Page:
Obituary: Canon Brian Hardy, former Dean of the Diocese of Edinburgh in the Scottish Episcopal Church

Canon Brian Hardy ' a talented linguist and musician as well as a dedicated and caring parish priest ' has died at the age of 88
Canon Brian Hardy ' a talented linguist and musician as well as a dedicated and caring parish priest ' has died at the age of 88
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Canon Brian Hardy, clergyman. Born: 3 July 1931, in Heanor, Derbyshire. Died: 16 November 2019 in Edinburgh, aged 88.

Canon Brian ­Hardy, former Dean of the Diocese of Edinburgh in the Scottish Episcopal Church and, alongside the Reverend James Maitland of the Church of Scotland, a founding member of the ­Livingston New Town ­Ecumenical Ministry, died peacefully in the Western ­General Hospital on 16th November 2019.

Brian Hardy was born in 1931 in Heanor, Derbyshire, where his father was minister of Heanor Baptist Church.

Though Brian became a member of the Anglican Church while a student at Oxford in the 1950s, his ­admiration for and devotion to his father never ­varied throughout his life, and it was probably from him that he inherited the gentle modesty that was such a marked aspect of his character.

After seven years at City Boys Grammar school in Leicester, Brian spent his two years of National Service as a Sergeant in the Army Education Corps, where he served his time in and began his long love affair with the German language and the German Lutheran Church.

His love of Germany became an enduring attachment and for the rest of his life he ­visited it regularly, usually getting there on his beloved long-distance bike. His last visit to Germany was in May this year where he became ill – he died a couple of hours after seeing two friends from Germany who had come to see how he was.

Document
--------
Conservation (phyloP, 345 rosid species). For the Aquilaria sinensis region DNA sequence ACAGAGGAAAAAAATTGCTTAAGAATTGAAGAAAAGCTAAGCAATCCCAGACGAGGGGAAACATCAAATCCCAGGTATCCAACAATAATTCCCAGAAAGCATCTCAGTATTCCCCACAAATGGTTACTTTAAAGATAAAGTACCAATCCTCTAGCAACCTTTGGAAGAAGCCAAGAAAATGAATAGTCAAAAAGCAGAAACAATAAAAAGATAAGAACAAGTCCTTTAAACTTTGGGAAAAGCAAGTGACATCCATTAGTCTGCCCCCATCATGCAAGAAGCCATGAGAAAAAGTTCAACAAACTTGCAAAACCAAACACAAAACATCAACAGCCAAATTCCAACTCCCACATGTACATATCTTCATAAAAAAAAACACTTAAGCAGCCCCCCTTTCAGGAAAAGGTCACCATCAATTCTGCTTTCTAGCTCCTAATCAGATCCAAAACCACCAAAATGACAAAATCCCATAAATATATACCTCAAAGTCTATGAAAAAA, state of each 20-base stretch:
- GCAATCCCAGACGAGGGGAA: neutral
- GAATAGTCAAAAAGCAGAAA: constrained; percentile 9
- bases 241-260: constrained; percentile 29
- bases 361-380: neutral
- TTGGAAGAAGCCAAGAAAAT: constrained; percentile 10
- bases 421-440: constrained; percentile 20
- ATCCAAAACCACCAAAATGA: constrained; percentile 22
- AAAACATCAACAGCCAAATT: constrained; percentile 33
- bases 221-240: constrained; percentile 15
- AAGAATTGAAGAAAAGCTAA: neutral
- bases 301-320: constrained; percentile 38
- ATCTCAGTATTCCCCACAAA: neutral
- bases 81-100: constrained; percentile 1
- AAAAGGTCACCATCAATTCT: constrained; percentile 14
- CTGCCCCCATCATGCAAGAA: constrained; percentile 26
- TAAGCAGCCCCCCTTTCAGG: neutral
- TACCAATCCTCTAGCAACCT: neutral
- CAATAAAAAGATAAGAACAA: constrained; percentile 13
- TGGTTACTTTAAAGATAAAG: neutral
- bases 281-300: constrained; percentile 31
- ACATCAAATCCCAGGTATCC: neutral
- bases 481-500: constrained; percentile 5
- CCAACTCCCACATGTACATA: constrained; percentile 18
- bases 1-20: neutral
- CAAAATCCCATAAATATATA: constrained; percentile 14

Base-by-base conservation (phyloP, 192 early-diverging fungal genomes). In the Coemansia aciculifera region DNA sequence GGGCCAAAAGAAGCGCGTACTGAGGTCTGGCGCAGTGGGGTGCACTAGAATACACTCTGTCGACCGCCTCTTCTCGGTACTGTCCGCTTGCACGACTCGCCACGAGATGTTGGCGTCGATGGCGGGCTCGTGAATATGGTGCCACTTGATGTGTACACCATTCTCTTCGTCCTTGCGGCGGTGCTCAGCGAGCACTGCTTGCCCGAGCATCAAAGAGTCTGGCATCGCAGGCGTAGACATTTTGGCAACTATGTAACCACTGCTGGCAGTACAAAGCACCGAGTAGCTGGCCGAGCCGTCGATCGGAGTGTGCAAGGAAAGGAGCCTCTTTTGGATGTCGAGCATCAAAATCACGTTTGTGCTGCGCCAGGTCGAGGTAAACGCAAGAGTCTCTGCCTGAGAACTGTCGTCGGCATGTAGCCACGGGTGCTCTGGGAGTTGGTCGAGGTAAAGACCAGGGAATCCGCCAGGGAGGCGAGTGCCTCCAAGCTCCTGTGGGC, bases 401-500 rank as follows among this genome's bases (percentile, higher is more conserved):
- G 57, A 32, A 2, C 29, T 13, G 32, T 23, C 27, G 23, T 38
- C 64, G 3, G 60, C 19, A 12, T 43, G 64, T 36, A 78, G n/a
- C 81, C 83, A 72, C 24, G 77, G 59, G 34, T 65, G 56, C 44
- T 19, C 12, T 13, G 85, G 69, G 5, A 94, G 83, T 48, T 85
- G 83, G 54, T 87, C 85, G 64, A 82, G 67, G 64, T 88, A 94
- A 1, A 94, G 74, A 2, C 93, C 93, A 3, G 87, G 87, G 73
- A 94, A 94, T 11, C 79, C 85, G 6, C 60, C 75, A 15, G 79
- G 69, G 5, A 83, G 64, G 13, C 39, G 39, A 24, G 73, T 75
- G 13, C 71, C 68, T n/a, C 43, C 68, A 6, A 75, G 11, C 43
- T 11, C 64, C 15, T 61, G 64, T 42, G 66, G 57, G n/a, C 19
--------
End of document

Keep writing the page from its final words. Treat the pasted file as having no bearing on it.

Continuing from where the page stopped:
After National Service there came four years at St John’s College, Oxford, where he studied French and German, as well as fitting in a diploma in theology, a hint of what was to come when he started training for the ministry of the Church of England at Westcott House in Cambridge, where the ­principal was Kenneth Carey, later to become Bishop of Edinburgh and a continuing influence on Brian’s life.

Ordained in 1957, Brian served a curacy in Rugeley, ­followed by four years as ­chaplain of Downing College, Cambridge. It was from ­Cambridge that ­Kenneth Carey, now installed in ­Edinburgh, lured him to that pioneering ministry in Livingston.

Apart from four years in ­Telford New Town from 1974 to 1978, the rest of Brian’s life and ministry were spent in Scotland.

There were four years as chaplain in Coates Hall ­Theological College – now St Mary’s Music School – in the west end of Edinburgh, ­followed by nine years as ­rector of St Columba’s-by-the-Castle. It was while he was at St Columba’s that he also served as Dean of the Diocese from 1986 to 1991. His last charge was in All Saints, St Andrews, from which he retired from full-time ministry in 1996, and returned to spend his last years in Edinburgh, bringing his much-travelled bicycle with him.

As well as being an outstanding linguist, a considerable theologian with a special interest in liturgy, and a dedicated and caring parish priest and counsellor, Brian Hardy was a gifted musician. A fine pianist and organist, he also possessed a pitch-perfect ­singing voice.

In a more assertive or ­egotistical personality, this constellation of talents might have been overwhelming to lesser mortals. In Brian Hardy they came packed into a personality so modest and kind, that it was easy to overlook what a formidably endowed human being he was.

Richard Holloway